The time leading up to and including the Vietnam War is one of the U.S.’s great foreign policy blunders. At the end of WWII President Truman called for the self-determination of all peoples. This did not apply to the French controlled Indochina. After the Japanese were defeated and a power vacuum was created in the region Ho Chi Minh declared the nation the Democratic Republic of Vietnam. Quoting the American Declaration of Independence, calling for the equality of all men, Ho Chi Minh set out to unify the country under Vietnam control. The U.S. along with the U.S.S.R. and the United Kingdom wanted to keep the region under French control and military assets and funding were sent to maintain the area. France eventually began a campaign against nationalist guerilla fighters receiving 80% of its funding from the U.S. as to...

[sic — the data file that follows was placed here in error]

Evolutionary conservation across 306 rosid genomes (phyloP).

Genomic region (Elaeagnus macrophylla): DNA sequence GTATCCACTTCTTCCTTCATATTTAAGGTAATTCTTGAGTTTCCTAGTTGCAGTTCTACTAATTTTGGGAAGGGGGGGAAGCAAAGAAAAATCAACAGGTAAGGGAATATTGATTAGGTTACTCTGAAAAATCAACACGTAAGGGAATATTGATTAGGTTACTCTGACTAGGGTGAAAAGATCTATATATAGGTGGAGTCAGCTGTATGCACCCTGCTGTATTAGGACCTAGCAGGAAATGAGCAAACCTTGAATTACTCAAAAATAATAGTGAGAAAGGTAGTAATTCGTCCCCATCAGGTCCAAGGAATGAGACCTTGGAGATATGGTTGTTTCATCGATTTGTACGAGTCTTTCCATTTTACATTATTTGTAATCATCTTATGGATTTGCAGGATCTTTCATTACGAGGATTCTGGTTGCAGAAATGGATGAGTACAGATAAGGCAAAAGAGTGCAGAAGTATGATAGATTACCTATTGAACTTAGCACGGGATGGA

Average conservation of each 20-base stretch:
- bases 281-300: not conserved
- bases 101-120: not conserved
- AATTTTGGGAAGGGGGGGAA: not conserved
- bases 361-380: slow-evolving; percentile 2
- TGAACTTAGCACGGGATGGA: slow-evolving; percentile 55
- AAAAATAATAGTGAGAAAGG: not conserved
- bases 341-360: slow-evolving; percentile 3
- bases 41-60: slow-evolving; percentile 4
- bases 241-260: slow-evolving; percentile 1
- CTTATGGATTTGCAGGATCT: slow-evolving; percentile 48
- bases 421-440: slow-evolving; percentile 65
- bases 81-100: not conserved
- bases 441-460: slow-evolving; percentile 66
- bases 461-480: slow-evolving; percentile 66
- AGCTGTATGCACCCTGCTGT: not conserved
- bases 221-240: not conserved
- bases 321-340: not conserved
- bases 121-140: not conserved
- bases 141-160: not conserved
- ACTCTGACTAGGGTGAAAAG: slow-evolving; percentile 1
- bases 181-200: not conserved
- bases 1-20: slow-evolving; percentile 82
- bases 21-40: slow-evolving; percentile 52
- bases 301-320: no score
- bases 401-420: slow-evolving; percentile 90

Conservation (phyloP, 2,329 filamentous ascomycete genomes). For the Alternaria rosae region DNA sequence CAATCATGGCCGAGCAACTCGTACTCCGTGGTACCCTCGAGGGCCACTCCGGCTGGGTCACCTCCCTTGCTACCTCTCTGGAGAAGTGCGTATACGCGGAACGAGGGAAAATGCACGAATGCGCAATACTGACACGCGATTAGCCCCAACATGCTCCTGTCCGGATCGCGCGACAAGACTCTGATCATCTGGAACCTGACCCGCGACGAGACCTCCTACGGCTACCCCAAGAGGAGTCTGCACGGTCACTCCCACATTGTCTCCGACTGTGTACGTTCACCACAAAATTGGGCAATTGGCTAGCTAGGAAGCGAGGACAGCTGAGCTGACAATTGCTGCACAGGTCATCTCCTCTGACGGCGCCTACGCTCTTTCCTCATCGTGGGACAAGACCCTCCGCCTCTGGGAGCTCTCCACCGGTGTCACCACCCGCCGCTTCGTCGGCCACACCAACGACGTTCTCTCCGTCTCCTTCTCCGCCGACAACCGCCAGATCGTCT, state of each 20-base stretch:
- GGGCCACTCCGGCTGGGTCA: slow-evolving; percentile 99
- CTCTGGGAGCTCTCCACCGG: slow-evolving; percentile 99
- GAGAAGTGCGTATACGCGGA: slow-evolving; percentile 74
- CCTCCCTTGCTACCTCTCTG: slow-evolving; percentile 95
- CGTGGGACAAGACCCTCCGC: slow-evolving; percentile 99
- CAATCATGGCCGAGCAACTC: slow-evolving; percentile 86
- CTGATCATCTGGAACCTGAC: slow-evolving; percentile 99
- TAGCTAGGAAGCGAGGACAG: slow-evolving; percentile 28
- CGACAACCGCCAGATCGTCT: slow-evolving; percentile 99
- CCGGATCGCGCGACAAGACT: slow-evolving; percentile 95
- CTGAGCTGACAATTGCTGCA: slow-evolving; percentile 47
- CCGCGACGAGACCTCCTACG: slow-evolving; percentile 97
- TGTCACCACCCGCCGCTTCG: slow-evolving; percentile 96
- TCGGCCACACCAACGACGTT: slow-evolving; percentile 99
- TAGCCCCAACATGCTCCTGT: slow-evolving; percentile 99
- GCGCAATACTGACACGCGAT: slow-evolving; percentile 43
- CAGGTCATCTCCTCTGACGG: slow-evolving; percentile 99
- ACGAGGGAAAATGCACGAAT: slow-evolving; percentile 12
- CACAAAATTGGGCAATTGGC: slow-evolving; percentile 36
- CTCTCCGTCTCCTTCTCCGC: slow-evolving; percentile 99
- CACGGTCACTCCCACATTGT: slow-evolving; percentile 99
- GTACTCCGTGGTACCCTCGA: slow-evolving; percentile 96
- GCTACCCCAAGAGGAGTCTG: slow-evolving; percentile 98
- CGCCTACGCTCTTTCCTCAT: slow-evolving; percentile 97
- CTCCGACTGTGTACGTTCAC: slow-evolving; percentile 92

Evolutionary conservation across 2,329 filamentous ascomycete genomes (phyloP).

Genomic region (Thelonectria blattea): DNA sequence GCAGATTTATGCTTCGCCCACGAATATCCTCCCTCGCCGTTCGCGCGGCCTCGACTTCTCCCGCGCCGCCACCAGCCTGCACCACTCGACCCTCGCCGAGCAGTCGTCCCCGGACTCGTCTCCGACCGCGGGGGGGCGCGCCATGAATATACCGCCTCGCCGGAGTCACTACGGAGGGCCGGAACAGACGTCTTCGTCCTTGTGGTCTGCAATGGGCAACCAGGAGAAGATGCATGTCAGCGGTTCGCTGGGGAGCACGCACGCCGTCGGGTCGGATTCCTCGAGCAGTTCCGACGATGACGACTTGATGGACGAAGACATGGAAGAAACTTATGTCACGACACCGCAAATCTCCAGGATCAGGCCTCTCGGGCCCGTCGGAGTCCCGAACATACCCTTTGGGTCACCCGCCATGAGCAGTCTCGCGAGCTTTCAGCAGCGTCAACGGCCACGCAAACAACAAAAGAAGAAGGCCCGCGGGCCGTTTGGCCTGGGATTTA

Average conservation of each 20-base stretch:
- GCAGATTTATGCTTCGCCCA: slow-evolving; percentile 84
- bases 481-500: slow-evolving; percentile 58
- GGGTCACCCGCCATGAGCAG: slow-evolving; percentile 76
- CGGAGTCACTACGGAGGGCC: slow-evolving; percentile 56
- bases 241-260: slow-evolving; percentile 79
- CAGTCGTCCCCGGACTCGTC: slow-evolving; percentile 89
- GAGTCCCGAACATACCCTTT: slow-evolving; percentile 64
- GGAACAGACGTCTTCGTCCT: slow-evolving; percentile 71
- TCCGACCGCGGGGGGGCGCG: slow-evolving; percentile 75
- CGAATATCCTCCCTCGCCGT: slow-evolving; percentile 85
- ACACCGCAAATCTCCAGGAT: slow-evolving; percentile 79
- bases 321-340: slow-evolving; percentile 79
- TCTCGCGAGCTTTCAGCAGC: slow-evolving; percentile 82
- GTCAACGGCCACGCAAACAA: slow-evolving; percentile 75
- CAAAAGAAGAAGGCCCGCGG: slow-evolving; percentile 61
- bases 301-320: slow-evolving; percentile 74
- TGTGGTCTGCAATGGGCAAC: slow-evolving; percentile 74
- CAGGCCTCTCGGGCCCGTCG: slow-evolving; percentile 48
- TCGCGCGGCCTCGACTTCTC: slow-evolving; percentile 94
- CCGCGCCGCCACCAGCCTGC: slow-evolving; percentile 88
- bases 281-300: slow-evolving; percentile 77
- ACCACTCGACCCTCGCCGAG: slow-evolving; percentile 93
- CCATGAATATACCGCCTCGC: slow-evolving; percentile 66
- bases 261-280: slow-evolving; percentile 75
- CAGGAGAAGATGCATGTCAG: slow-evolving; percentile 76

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...lled by another least it find itself in mortal combat. The failure to apply self-determination to all nations has caused the U.S. to create many enemies in the world and has done more harm than good in our goal of national security. Though we may not feel a great threat from any one nation, the extremist that have spawned throughout the world, most notably in the Middle East, have shown this nation just how vulnerable we are. The multiple embassy bombings, the bombing of the USS Cole and the attacks of September 11th are simply the radicalism we created in our endeavor to create “pro-American” powers. It is in my opinion that we take ourselves off this high pedestal and start acting like a partner in global affairs instead of its puppet master.
McKay, John p. et, al, A History of World Societies, 8th Edition. Boston: Bedford/St Martins, 2008
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